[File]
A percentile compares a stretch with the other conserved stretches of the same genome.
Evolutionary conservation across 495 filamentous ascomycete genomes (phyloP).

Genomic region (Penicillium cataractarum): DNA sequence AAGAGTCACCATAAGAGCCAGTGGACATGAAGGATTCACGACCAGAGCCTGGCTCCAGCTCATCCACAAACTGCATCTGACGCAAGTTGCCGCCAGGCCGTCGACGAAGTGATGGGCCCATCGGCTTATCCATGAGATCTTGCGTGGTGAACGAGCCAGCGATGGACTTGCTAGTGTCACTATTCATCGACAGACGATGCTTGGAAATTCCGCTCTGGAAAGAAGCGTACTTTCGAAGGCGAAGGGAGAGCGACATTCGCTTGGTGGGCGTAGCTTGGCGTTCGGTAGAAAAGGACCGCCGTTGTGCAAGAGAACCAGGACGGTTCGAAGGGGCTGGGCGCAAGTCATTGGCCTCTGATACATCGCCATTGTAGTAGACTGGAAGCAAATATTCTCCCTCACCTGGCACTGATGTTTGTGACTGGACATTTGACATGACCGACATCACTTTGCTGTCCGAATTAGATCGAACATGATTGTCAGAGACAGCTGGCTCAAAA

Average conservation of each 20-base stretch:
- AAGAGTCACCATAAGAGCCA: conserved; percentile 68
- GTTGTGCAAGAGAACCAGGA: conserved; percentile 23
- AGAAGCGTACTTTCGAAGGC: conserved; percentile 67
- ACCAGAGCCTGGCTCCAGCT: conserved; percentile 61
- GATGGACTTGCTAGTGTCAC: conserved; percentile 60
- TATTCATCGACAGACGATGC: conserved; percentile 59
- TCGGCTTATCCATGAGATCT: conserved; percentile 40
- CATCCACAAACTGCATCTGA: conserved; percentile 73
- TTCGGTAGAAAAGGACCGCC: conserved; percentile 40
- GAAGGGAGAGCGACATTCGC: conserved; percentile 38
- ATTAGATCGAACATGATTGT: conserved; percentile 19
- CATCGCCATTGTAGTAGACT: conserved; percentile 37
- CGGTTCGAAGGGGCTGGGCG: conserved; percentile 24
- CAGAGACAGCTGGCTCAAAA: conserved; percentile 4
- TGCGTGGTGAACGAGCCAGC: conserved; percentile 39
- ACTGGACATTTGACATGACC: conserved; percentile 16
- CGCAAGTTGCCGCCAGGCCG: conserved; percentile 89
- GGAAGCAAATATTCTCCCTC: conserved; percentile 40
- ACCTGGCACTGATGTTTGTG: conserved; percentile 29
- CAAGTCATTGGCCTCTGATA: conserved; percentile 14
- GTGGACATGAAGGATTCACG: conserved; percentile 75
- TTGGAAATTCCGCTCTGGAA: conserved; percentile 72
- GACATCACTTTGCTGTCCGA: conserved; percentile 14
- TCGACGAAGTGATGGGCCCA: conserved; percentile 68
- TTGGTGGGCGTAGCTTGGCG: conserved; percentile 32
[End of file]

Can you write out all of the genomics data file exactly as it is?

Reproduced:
A percentile compares a stretch with the other conserved stretches of the same genome.
Evolutionary conservation across 495 filamentous ascomycete genomes (phyloP).

Genomic region (Penicillium cataractarum): DNA sequence AAGAGTCACCATAAGAGCCAGTGGACATGAAGGATTCACGACCAGAGCCTGGCTCCAGCTCATCCACAAACTGCATCTGACGCAAGTTGCCGCCAGGCCGTCGACGAAGTGATGGGCCCATCGGCTTATCCATGAGATCTTGCGTGGTGAACGAGCCAGCGATGGACTTGCTAGTGTCACTATTCATCGACAGACGATGCTTGGAAATTCCGCTCTGGAAAGAAGCGTACTTTCGAAGGCGAAGGGAGAGCGACATTCGCTTGGTGGGCGTAGCTTGGCGTTCGGTAGAAAAGGACCGCCGTTGTGCAAGAGAACCAGGACGGTTCGAAGGGGCTGGGCGCAAGTCATTGGCCTCTGATACATCGCCATTGTAGTAGACTGGAAGCAAATATTCTCCCTCACCTGGCACTGATGTTTGTGACTGGACATTTGACATGACCGACATCACTTTGCTGTCCGAATTAGATCGAACATGATTGTCAGAGACAGCTGGCTCAAAA

Average conservation of each 20-base stretch:
- AAGAGTCACCATAAGAGCCA: conserved; percentile 68
- GTTGTGCAAGAGAACCAGGA: conserved; percentile 23
- AGAAGCGTACTTTCGAAGGC: conserved; percentile 67
- ACCAGAGCCTGGCTCCAGCT: conserved; percentile 61
- GATGGACTTGCTAGTGTCAC: conserved; percentile 60
- TATTCATCGACAGACGATGC: conserved; percentile 59
- TCGGCTTATCCATGAGATCT: conserved; percentile 40
- CATCCACAAACTGCATCTGA: conserved; percentile 73
- TTCGGTAGAAAAGGACCGCC: conserved; percentile 40
- GAAGGGAGAGCGACATTCGC: conserved; percentile 38
- ATTAGATCGAACATGATTGT: conserved; percentile 19
- CATCGCCATTGTAGTAGACT: conserved; percentile 37
- CGGTTCGAAGGGGCTGGGCG: conserved; percentile 24
- CAGAGACAGCTGGCTCAAAA: conserved; percentile 4
- TGCGTGGTGAACGAGCCAGC: conserved; percentile 39
- ACTGGACATTTGACATGACC: conserved; percentile 16
- CGCAAGTTGCCGCCAGGCCG: conserved; percentile 89
- GGAAGCAAATATTCTCCCTC: conserved; percentile 40
- ACCTGGCACTGATGTTTGTG: conserved; percentile 29
- CAAGTCATTGGCCTCTGATA: conserved; percentile 14
- GTGGACATGAAGGATTCACG: conserved; percentile 75
- TTGGAAATTCCGCTCTGGAA: conserved; percentile 72
- GACATCACTTTGCTGTCCGA: conserved; percentile 14
- TCGACGAAGTGATGGGCCCA: conserved; percentile 68
- TTGGTGGGCGTAGCTTGGCG: conserved; percentile 32